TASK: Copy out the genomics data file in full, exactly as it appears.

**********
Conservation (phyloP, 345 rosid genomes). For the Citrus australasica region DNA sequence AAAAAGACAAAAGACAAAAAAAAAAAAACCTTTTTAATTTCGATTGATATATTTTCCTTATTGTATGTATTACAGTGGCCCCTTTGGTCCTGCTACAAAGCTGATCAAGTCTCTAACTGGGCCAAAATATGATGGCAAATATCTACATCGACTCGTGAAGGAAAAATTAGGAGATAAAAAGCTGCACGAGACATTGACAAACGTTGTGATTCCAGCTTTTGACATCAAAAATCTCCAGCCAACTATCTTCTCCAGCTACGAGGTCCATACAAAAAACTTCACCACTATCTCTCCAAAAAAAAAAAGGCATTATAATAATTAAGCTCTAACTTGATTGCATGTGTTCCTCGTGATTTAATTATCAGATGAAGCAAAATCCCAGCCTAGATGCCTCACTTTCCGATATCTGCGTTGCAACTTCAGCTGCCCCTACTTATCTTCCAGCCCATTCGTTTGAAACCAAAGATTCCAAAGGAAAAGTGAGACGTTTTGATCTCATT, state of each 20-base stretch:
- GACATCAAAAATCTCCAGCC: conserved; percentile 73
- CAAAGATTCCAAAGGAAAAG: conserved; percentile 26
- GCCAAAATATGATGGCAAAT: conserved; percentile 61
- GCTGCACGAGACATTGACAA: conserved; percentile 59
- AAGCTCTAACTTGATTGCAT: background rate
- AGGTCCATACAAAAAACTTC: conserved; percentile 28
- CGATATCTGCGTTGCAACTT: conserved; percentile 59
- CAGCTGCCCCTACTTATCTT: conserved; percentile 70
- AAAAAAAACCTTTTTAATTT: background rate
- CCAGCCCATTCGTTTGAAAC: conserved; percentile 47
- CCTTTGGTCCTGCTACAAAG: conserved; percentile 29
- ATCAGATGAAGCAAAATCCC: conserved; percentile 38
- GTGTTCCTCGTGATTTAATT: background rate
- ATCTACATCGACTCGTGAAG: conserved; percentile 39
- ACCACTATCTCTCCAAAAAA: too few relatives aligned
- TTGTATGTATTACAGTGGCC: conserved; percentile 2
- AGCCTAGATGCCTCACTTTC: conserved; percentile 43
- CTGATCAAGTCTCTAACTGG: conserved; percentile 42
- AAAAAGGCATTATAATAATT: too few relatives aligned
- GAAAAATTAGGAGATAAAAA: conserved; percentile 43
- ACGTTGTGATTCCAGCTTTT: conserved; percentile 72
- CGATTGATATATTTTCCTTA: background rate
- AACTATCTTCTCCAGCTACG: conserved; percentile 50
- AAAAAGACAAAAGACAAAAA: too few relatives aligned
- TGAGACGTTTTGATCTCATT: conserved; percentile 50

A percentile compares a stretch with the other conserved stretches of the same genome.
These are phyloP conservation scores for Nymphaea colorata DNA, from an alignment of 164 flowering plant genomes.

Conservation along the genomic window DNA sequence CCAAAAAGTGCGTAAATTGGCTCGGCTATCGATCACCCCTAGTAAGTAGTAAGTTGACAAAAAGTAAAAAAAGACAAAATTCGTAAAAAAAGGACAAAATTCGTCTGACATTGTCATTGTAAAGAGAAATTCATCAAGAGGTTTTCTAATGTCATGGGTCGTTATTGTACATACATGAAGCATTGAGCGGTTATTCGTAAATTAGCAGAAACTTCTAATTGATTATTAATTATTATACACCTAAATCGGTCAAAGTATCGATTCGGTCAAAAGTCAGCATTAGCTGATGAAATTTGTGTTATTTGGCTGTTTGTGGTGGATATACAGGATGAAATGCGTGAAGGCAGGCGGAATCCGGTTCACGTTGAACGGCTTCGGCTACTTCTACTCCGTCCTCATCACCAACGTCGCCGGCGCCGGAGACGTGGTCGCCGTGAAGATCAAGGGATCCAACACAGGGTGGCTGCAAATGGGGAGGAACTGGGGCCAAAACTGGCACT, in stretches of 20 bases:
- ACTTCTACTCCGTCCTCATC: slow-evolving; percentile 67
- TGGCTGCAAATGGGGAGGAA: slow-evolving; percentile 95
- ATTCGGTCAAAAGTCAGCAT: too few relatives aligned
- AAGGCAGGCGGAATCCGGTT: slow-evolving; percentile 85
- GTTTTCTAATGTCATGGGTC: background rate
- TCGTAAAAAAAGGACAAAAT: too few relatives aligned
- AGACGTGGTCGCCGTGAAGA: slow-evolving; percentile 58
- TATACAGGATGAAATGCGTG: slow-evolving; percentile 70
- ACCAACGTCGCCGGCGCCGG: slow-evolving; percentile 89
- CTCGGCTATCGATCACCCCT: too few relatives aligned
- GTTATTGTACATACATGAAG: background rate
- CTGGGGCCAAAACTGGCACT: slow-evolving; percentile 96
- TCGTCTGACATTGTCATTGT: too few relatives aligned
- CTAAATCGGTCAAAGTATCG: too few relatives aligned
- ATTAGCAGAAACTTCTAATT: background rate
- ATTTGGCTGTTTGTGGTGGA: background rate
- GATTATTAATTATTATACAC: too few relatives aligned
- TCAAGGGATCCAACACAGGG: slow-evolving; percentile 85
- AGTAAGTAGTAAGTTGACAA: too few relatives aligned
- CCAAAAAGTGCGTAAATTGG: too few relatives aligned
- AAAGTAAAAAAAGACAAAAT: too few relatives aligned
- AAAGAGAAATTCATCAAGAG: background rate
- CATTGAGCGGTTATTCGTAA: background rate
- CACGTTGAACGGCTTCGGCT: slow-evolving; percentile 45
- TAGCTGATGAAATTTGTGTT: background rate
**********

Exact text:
Conservation (phyloP, 345 rosid genomes). For the Citrus australasica region DNA sequence AAAAAGACAAAAGACAAAAAAAAAAAAACCTTTTTAATTTCGATTGATATATTTTCCTTATTGTATGTATTACAGTGGCCCCTTTGGTCCTGCTACAAAGCTGATCAAGTCTCTAACTGGGCCAAAATATGATGGCAAATATCTACATCGACTCGTGAAGGAAAAATTAGGAGATAAAAAGCTGCACGAGACATTGACAAACGTTGTGATTCCAGCTTTTGACATCAAAAATCTCCAGCCAACTATCTTCTCCAGCTACGAGGTCCATACAAAAAACTTCACCACTATCTCTCCAAAAAAAAAAAGGCATTATAATAATTAAGCTCTAACTTGATTGCATGTGTTCCTCGTGATTTAATTATCAGATGAAGCAAAATCCCAGCCTAGATGCCTCACTTTCCGATATCTGCGTTGCAACTTCAGCTGCCCCTACTTATCTTCCAGCCCATTCGTTTGAAACCAAAGATTCCAAAGGAAAAGTGAGACGTTTTGATCTCATT, state of each 20-base stretch:
- GACATCAAAAATCTCCAGCC: conserved; percentile 73
- CAAAGATTCCAAAGGAAAAG: conserved; percentile 26
- GCCAAAATATGATGGCAAAT: conserved; percentile 61
- GCTGCACGAGACATTGACAA: conserved; percentile 59
- AAGCTCTAACTTGATTGCAT: background rate
- AGGTCCATACAAAAAACTTC: conserved; percentile 28
- CGATATCTGCGTTGCAACTT: conserved; percentile 59
- CAGCTGCCCCTACTTATCTT: conserved; percentile 70
- AAAAAAAACCTTTTTAATTT: background rate
- CCAGCCCATTCGTTTGAAAC: conserved; percentile 47
- CCTTTGGTCCTGCTACAAAG: conserved; percentile 29
- ATCAGATGAAGCAAAATCCC: conserved; percentile 38
- GTGTTCCTCGTGATTTAATT: background rate
- ATCTACATCGACTCGTGAAG: conserved; percentile 39
- ACCACTATCTCTCCAAAAAA: too few relatives aligned
- TTGTATGTATTACAGTGGCC: conserved; percentile 2
- AGCCTAGATGCCTCACTTTC: conserved; percentile 43
- CTGATCAAGTCTCTAACTGG: conserved; percentile 42
- AAAAAGGCATTATAATAATT: too few relatives aligned
- GAAAAATTAGGAGATAAAAA: conserved; percentile 43
- ACGTTGTGATTCCAGCTTTT: conserved; percentile 72
- CGATTGATATATTTTCCTTA: background rate
- AACTATCTTCTCCAGCTACG: conserved; percentile 50
- AAAAAGACAAAAGACAAAAA: too few relatives aligned
- TGAGACGTTTTGATCTCATT: conserved; percentile 50

A percentile compares a stretch with the other conserved stretches of the same genome.
These are phyloP conservation scores for Nymphaea colorata DNA, from an alignment of 164 flowering plant genomes.

Conservation along the genomic window DNA sequence CCAAAAAGTGCGTAAATTGGCTCGGCTATCGATCACCCCTAGTAAGTAGTAAGTTGACAAAAAGTAAAAAAAGACAAAATTCGTAAAAAAAGGACAAAATTCGTCTGACATTGTCATTGTAAAGAGAAATTCATCAAGAGGTTTTCTAATGTCATGGGTCGTTATTGTACATACATGAAGCATTGAGCGGTTATTCGTAAATTAGCAGAAACTTCTAATTGATTATTAATTATTATACACCTAAATCGGTCAAAGTATCGATTCGGTCAAAAGTCAGCATTAGCTGATGAAATTTGTGTTATTTGGCTGTTTGTGGTGGATATACAGGATGAAATGCGTGAAGGCAGGCGGAATCCGGTTCACGTTGAACGGCTTCGGCTACTTCTACTCCGTCCTCATCACCAACGTCGCCGGCGCCGGAGACGTGGTCGCCGTGAAGATCAAGGGATCCAACACAGGGTGGCTGCAAATGGGGAGGAACTGGGGCCAAAACTGGCACT, in stretches of 20 bases:
- ACTTCTACTCCGTCCTCATC: slow-evolving; percentile 67
- TGGCTGCAAATGGGGAGGAA: slow-evolving; percentile 95
- ATTCGGTCAAAAGTCAGCAT: too few relatives aligned
- AAGGCAGGCGGAATCCGGTT: slow-evolving; percentile 85
- GTTTTCTAATGTCATGGGTC: background rate
- TCGTAAAAAAAGGACAAAAT: too few relatives aligned
- AGACGTGGTCGCCGTGAAGA: slow-evolving; percentile 58
- TATACAGGATGAAATGCGTG: slow-evolving; percentile 70
- ACCAACGTCGCCGGCGCCGG: slow-evolving; percentile 89
- CTCGGCTATCGATCACCCCT: too few relatives aligned
- GTTATTGTACATACATGAAG: background rate
- CTGGGGCCAAAACTGGCACT: slow-evolving; percentile 96
- TCGTCTGACATTGTCATTGT: too few relatives aligned
- CTAAATCGGTCAAAGTATCG: too few relatives aligned
- ATTAGCAGAAACTTCTAATT: background rate
- ATTTGGCTGTTTGTGGTGGA: background rate
- GATTATTAATTATTATACAC: too few relatives aligned
- TCAAGGGATCCAACACAGGG: slow-evolving; percentile 85
- AGTAAGTAGTAAGTTGACAA: too few relatives aligned
- CCAAAAAGTGCGTAAATTGG: too few relatives aligned
- AAAGTAAAAAAAGACAAAAT: too few relatives aligned
- AAAGAGAAATTCATCAAGAG: background rate
- CATTGAGCGGTTATTCGTAA: background rate
- CACGTTGAACGGCTTCGGCT: slow-evolving; percentile 45
- TAGCTGATGAAATTTGTGTT: background rate